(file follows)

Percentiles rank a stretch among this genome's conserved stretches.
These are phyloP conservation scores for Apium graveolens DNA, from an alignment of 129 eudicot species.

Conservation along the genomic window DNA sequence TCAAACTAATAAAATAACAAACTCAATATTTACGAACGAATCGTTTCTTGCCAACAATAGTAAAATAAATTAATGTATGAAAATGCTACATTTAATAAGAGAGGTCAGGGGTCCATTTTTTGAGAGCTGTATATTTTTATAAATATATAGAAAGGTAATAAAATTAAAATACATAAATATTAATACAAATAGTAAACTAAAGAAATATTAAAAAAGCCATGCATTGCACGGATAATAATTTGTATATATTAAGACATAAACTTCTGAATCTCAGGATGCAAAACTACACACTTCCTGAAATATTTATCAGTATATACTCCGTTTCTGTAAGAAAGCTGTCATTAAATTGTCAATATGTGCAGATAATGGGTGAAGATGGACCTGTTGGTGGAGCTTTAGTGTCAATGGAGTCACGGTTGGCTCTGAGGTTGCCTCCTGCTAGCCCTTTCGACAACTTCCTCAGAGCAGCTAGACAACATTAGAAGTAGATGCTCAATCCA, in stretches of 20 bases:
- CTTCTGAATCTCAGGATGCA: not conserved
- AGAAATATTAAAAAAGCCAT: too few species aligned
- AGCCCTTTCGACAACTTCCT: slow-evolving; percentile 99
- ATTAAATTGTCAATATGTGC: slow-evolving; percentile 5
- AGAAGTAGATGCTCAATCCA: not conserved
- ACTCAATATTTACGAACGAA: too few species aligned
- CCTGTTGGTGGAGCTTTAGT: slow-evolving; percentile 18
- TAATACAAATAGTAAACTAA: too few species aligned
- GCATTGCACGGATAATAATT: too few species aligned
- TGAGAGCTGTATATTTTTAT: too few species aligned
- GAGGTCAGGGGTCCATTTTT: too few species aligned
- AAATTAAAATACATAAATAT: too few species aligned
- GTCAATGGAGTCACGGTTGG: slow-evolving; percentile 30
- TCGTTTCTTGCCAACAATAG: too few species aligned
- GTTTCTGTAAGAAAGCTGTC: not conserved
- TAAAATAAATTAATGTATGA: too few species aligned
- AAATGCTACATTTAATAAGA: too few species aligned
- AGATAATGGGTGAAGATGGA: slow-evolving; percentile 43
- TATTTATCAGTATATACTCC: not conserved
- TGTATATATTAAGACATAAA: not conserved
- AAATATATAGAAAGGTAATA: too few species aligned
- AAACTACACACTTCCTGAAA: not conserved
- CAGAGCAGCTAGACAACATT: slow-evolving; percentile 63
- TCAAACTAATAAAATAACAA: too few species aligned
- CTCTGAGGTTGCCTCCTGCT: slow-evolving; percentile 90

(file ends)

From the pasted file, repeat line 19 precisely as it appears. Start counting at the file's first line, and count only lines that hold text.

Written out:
- TAAAATAAATTAATGTATGA: too few species aligned